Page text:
Gary Rivlin's Broke, USA tells the story of the birth, growth, and

flourishing of fringe lending, the business of extending credit to the

working poor. Beginning in the 1980s, and accelerating in the 1990s and

2000s, fringe lenders sprung up in gas stations and pawnshops across

America, and by loaning small sums at high interest rates, ultimately

created a multi-billion dollar consort to CitiBank, Bank of America, and

other major financial institutions. While payday outlets, rent-to-own shops,

and check cashers are now fixtures of the urban landscape, this was not

always so. Through interviews with the entrepreneurs behind one of the

fastest growing industries of the last twenty years, Rivlin gives readers a

terrifying glimpse into the origins of what Rivlin dubs "Poverty, Inc."

Rivlin is particularly fascinated by the de facto villain of the book, Allan

Jones, the father of the payday loan industry. He also introduces us to the

people who made fringe lending a success, namely, the working poor,

many of whom become ensnared in loans whose terms are outrageously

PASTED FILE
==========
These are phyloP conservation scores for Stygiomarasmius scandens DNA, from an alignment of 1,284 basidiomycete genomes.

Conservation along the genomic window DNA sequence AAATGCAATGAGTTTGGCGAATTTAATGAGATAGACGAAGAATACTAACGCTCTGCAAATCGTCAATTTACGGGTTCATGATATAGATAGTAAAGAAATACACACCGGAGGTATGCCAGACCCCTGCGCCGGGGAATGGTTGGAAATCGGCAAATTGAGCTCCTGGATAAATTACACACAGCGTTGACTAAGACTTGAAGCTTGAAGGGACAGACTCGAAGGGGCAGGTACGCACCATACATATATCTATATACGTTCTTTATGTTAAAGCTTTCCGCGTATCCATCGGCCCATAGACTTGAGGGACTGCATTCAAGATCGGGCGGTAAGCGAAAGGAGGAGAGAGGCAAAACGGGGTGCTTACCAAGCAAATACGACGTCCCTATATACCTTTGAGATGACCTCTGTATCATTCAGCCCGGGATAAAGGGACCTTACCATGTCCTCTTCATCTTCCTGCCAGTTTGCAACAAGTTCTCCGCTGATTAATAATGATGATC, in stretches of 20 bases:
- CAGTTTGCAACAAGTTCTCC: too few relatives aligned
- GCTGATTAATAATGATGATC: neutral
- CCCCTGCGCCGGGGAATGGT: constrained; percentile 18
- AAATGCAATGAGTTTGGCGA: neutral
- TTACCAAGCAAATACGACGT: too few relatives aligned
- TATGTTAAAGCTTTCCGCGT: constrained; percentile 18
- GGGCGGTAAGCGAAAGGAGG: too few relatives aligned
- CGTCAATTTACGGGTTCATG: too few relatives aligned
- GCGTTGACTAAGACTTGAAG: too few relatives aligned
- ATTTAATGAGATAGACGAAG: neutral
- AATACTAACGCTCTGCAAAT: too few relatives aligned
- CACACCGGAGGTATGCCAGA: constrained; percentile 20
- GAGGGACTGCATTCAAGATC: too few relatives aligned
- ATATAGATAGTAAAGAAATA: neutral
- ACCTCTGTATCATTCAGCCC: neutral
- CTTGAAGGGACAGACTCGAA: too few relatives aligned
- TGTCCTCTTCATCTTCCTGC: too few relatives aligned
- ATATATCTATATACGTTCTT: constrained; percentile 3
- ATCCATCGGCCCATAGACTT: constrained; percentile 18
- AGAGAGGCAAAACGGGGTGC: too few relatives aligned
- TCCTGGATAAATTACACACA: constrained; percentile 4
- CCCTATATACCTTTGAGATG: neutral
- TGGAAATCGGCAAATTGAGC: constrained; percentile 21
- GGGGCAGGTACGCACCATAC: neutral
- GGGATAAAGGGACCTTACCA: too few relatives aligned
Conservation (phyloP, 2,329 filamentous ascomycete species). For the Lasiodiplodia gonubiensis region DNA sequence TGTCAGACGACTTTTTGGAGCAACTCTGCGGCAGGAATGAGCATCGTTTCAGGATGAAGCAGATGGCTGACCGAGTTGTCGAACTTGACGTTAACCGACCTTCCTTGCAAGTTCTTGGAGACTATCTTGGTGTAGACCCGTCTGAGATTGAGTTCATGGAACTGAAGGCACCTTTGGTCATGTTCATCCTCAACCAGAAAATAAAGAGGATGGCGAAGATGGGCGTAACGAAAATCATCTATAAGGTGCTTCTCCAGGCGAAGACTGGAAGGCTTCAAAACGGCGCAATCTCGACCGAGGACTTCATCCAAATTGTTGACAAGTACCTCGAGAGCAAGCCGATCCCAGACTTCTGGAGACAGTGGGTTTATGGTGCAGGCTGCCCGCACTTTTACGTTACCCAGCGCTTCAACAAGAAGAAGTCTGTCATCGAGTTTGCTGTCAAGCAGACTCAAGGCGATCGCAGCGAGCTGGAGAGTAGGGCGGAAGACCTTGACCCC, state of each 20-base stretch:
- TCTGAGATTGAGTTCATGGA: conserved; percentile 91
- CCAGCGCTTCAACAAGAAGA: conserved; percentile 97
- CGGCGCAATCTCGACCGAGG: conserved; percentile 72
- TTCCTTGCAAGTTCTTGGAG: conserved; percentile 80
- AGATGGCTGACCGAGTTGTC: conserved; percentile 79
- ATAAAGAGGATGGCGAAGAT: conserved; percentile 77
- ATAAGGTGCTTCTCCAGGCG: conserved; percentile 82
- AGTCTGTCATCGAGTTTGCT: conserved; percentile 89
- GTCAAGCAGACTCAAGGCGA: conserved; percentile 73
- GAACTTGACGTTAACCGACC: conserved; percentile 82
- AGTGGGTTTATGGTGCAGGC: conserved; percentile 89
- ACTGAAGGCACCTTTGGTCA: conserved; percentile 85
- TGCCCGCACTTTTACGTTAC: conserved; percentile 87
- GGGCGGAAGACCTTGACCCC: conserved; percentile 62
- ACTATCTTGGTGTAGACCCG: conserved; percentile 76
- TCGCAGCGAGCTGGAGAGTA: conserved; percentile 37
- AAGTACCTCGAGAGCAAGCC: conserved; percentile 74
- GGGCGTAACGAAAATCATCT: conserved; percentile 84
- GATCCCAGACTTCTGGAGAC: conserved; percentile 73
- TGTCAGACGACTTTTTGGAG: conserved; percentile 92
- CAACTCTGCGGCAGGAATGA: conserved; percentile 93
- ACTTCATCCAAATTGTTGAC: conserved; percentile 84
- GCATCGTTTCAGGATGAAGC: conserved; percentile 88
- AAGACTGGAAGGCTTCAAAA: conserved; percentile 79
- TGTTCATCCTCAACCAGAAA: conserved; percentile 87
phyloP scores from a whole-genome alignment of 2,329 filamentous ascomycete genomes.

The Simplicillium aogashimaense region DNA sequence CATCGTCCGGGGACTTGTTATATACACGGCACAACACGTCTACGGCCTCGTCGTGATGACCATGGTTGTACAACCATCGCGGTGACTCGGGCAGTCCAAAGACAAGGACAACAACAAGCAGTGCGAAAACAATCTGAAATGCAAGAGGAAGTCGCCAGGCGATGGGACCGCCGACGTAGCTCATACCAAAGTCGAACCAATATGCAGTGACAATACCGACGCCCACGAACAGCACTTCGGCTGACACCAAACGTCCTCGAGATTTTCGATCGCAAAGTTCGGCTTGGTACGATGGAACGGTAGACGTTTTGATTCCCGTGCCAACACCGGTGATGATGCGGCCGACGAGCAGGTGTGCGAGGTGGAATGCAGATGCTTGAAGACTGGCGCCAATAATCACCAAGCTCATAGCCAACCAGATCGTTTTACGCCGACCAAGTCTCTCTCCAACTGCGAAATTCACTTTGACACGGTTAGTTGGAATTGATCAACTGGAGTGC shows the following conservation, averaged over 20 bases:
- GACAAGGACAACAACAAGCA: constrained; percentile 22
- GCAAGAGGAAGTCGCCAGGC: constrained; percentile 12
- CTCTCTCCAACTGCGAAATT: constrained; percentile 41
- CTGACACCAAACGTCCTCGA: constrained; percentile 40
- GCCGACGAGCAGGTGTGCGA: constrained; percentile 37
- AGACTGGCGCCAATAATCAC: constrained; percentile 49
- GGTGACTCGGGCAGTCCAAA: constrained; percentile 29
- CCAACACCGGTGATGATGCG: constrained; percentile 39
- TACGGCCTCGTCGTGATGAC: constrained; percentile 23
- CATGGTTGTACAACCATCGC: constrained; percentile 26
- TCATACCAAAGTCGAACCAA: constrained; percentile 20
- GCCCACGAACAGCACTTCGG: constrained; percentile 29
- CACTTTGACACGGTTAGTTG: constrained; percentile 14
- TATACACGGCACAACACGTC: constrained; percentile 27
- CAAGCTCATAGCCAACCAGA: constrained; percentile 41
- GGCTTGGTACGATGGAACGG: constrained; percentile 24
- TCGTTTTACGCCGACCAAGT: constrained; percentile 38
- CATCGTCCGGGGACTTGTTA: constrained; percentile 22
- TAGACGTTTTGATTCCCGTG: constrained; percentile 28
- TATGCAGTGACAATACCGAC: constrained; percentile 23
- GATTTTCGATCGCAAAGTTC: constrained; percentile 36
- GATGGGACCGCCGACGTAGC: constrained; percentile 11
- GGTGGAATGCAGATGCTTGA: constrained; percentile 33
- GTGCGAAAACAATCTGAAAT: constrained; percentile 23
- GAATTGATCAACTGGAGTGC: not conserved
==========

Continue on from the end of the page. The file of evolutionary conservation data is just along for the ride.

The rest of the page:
unfavorable. Their stories read like parables of financial mismanagement.

Lillie Mae Starr, a retired factory worker, is sold a home loan with a 23.3%

interest rate and comes to owe $63,000 on an initial loan of $5,000. David, a

retired General Motors worker, spends almost all of his modest pension

juggling payday loans from seven different stores. In these and other

cases, the consumers of fringe lending - often elderly, frequently minority,

always poor - sign up for loans it is difficult to imagine a reasonable person

(or, at least, a person who is not extremely desperate) agreeing to.

Rivlin's book leaves one with more questions than answers: why, the

reader wonders, do people agree to such a short-term loan with a 3910%

annual percentage rate ("APR")? How will people who cannot live

without a payday advance or a tax refund today be able to return these

loans on top of shocking amounts of interest tomorrow? And perhaps most

importantly: how can this be legal?